The most important technique for identifying an infection is to take a person’s temperature. The presence of fever makes an infection a serious possibility. Raising the body’s temperature is a natural response that the body has created to help fight off an infection. With a higher temperature, the enzymes and cells operate faster and allows for increased blood flow. The body temperature is regulated primarily by a portion of the brain called the hypothalamus. It exists in the base of the brain and is a master controller of bodily functions. When the body is under stress, the hypothalamus responds in order to help managing and fight off the infection.

Infections can cause an increase in the amount of inflammatory markers. Chemicals that exist in the body called cytokines and interleukins are created in response to an infection. These molecules activate cells that are involved in fighting an infection and can be very helpful eradicating any traces of the disease. Therefore, these compounds are essential for infection control and keeps us healthy. New medicines and interventions have been created that limit the function of these agents and have a possibility of weakening their infection control capabilities. It is important to stop taking certain medicines that can suppress the immune system when there is an infection since you want the immune system to function as well as possible to get rid of the offending agent.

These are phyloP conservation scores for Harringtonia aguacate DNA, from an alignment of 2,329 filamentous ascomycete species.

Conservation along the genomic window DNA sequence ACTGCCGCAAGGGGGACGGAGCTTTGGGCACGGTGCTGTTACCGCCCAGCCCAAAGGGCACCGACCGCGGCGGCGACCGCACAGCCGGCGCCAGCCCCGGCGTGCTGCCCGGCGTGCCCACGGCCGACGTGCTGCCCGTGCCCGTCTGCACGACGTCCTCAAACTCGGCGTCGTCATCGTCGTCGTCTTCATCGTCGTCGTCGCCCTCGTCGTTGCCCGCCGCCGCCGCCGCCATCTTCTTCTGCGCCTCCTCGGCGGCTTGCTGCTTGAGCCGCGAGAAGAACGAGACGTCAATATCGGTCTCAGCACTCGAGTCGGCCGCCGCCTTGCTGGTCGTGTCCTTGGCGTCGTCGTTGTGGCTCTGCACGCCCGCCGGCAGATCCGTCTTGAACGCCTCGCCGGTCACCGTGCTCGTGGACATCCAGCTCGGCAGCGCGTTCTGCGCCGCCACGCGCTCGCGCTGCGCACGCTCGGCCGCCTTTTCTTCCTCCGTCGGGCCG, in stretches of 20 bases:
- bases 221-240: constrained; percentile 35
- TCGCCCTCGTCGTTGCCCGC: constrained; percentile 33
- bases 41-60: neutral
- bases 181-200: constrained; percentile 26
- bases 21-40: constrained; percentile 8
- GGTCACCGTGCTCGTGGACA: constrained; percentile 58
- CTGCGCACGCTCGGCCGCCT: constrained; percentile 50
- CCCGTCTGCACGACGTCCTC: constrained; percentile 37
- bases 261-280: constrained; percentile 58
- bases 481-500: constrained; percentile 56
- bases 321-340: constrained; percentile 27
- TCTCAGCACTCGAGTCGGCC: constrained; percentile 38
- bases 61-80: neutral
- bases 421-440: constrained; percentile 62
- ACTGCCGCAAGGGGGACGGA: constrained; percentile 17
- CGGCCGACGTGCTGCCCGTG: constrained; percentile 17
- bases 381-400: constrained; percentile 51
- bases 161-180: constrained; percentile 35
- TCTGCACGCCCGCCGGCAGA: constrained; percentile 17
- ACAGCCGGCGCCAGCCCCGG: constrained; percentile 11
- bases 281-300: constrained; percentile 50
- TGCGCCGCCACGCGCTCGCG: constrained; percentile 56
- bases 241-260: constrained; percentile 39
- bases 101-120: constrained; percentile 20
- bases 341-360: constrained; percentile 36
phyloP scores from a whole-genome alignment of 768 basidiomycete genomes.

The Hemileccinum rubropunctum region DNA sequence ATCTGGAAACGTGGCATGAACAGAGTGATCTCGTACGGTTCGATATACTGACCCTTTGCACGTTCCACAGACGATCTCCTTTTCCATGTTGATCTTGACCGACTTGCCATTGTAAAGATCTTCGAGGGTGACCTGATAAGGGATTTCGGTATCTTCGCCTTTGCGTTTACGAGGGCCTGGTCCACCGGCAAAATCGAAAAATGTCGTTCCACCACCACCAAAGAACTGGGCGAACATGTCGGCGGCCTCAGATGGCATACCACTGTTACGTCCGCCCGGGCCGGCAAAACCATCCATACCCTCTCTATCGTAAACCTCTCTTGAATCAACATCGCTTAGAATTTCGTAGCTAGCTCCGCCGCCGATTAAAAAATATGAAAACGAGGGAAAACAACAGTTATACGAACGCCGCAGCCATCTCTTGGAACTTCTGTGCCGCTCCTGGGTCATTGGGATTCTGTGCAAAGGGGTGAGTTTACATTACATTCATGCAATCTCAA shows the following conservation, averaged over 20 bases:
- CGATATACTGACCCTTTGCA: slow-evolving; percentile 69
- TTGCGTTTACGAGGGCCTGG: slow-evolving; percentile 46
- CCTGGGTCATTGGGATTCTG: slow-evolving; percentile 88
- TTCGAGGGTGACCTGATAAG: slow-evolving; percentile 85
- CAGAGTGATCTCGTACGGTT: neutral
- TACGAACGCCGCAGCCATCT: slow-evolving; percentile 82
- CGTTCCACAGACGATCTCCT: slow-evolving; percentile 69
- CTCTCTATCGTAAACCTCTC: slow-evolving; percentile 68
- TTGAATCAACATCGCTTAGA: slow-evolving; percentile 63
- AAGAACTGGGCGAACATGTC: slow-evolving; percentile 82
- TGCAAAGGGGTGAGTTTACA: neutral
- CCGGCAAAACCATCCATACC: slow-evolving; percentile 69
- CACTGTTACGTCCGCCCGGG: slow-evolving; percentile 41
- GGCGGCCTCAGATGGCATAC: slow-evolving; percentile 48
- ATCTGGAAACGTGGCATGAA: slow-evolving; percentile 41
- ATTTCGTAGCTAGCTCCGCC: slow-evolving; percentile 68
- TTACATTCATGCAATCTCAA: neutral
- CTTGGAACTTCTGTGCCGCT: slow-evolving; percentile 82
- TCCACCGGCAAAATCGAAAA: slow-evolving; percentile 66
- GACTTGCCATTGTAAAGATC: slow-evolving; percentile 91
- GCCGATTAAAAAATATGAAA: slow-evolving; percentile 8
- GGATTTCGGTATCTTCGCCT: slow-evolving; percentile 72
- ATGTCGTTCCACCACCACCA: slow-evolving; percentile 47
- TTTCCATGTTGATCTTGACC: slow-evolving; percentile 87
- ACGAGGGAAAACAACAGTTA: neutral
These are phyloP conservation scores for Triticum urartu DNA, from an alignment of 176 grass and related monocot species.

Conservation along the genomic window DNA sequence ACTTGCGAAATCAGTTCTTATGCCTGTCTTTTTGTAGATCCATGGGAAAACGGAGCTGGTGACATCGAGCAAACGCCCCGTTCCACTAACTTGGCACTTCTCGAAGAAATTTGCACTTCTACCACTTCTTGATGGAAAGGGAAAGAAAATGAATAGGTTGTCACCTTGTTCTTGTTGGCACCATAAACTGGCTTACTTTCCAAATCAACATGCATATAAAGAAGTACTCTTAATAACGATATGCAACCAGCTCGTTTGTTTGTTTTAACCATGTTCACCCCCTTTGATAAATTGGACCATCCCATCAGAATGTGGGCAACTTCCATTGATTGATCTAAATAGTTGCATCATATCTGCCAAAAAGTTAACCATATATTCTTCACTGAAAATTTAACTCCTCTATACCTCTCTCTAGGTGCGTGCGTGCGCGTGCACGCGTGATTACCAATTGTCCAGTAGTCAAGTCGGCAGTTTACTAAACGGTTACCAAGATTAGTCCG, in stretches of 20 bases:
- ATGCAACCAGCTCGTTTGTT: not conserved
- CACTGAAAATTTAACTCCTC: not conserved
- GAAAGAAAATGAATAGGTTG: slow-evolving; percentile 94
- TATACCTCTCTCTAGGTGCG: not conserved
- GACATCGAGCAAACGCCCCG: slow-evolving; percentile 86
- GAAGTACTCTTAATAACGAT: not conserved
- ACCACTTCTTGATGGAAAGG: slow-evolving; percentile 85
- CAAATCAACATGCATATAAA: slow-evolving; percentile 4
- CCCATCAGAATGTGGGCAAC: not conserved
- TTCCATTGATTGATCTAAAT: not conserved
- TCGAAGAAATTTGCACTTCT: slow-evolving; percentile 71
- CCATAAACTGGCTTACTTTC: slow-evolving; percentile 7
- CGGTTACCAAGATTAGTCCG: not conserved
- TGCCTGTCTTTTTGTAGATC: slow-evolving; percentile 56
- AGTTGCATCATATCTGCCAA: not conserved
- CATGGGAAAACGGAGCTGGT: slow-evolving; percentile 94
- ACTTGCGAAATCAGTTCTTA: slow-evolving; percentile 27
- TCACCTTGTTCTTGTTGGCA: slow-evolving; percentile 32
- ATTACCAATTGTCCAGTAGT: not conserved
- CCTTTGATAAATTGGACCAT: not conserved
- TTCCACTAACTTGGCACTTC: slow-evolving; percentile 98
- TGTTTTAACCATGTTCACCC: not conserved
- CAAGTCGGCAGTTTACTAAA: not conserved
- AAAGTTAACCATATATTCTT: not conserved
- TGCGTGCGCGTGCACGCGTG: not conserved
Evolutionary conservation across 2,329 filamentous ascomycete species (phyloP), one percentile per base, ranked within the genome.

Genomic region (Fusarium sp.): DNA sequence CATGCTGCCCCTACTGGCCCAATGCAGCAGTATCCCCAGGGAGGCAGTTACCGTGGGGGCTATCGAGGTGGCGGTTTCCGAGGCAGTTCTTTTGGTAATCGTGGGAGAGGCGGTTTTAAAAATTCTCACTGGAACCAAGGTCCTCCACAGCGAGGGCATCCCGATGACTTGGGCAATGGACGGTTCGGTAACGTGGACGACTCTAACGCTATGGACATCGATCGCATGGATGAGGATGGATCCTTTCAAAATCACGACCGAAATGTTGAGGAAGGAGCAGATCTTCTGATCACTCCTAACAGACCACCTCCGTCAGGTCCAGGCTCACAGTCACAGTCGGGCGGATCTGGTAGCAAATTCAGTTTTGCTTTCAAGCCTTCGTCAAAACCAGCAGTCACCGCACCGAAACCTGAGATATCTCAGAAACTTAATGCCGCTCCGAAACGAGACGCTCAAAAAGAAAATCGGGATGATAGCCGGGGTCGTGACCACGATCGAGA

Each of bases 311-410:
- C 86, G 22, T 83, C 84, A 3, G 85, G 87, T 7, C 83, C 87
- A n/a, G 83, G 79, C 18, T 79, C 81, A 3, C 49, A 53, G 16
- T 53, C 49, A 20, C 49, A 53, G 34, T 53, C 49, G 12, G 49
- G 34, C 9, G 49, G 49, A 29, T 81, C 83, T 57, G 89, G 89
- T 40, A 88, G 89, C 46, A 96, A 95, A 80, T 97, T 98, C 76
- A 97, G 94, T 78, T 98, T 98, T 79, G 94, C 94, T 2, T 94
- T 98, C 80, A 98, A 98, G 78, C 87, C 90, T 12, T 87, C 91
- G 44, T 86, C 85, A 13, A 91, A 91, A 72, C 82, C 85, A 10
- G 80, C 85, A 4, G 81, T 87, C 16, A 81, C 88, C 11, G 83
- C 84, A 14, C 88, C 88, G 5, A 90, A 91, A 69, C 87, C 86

There are two main types of infections, viral and bacterial. A virus is an infection cause that exists everywhere and since they are very small, they can be carried in small droplets. Influenza and the common cold are two very common viruses that affect humans and cause mild illness. More serious infections such as viral encephalitis and or rabies can be very deadly and cause significant problems with a person’s quality of life.

Bacteria are another infection cause and live everywhere in the world and constantly attack the body. Most of the time the bacteria do not cause a serious problem and therefore do not result in an infection. But if the host is weakened or another injury occurs, the bacteria can multiply and cause an infection. This process occurs very frequently and requires antibiotics to manage the problem.

If an infection can be identified, then it can be treated. Medicines such as antibiotics or antivirals will reduce the replication of the agent so that the body can fight it off. If the agent is eliminated, then the body has a good chance to recover and the symptoms of infection will resolve.